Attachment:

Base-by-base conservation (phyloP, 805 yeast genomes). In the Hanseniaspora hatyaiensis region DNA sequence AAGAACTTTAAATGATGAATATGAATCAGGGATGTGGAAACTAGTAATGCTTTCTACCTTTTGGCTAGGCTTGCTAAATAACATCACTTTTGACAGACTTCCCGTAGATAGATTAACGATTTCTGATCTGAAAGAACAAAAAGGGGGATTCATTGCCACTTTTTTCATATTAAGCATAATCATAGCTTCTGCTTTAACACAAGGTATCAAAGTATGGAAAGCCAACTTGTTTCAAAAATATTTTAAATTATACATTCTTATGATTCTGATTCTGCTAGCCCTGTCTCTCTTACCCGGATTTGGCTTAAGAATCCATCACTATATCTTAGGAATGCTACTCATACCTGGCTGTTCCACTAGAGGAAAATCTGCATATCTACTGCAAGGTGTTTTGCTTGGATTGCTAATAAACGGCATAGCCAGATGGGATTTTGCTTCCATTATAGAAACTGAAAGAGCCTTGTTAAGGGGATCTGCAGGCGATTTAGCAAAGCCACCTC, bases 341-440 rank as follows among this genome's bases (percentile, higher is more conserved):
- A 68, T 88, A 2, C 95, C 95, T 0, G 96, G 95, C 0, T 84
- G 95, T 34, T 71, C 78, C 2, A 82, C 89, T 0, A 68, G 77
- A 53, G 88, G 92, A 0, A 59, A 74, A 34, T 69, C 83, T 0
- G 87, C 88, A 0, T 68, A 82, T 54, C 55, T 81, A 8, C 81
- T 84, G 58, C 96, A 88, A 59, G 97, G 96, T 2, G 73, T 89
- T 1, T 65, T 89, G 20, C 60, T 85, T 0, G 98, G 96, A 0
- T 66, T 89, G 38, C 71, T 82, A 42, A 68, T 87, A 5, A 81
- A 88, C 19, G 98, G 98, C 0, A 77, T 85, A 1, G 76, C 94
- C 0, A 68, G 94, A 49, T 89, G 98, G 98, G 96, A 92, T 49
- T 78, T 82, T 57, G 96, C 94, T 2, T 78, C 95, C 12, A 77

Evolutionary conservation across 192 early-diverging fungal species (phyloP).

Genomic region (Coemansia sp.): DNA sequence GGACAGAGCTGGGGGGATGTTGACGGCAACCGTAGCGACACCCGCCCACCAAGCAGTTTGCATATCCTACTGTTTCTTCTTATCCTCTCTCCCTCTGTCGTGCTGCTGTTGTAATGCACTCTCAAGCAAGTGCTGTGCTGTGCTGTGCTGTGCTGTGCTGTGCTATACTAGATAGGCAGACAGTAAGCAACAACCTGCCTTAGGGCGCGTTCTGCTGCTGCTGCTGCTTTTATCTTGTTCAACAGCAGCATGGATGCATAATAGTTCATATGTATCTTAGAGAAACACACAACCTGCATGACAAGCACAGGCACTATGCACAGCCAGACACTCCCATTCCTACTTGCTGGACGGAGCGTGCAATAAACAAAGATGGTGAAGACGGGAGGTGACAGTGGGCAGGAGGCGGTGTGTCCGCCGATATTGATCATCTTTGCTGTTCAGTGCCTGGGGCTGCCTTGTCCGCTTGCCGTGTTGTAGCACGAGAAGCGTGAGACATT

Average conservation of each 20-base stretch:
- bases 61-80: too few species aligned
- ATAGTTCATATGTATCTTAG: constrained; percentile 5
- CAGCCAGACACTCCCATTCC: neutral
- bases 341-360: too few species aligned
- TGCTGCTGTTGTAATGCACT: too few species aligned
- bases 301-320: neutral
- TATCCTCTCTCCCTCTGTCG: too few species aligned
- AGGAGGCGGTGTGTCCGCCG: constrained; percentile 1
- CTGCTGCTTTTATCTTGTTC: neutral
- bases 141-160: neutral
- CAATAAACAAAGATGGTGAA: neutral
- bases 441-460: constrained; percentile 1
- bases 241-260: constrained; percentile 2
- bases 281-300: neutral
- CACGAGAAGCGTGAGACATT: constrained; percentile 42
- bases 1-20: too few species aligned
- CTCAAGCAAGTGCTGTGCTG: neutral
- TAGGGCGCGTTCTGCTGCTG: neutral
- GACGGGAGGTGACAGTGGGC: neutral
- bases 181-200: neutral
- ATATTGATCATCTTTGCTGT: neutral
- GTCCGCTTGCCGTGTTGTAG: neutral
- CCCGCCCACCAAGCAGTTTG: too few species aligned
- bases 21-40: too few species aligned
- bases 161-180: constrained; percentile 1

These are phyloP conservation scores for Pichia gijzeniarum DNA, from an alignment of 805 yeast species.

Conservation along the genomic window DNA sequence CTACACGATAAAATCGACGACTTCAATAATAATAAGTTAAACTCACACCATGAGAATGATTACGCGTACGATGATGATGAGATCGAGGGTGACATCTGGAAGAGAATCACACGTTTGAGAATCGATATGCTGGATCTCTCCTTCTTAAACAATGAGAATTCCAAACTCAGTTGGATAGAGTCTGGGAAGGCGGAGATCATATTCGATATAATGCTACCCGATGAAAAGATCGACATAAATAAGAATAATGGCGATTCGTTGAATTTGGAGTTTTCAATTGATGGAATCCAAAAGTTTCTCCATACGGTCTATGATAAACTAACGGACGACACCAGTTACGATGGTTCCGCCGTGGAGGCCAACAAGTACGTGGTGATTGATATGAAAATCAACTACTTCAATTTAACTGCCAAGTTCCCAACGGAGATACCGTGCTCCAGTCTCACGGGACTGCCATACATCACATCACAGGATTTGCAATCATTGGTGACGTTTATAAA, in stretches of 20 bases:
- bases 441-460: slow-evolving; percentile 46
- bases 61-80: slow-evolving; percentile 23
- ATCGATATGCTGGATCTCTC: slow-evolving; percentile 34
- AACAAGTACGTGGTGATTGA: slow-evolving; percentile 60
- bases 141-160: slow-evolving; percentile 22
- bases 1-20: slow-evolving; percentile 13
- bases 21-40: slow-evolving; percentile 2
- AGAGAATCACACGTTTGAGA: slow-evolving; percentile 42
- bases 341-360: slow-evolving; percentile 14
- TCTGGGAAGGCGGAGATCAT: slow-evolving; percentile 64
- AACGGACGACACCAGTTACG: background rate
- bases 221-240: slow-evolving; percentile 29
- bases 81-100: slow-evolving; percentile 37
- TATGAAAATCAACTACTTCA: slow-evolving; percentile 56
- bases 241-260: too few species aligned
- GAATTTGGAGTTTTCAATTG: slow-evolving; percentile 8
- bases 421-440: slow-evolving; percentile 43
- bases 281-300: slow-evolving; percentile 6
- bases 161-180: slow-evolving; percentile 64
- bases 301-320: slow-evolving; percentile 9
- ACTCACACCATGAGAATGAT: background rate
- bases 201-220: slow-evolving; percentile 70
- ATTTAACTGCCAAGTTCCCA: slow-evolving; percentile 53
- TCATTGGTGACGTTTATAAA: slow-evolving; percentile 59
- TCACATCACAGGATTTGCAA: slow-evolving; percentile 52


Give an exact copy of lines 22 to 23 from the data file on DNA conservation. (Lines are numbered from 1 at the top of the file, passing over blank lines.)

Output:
- AGGAGGCGGTGTGTCCGCCG: constrained; percentile 1
- CTGCTGCTTTTATCTTGTTC: neutral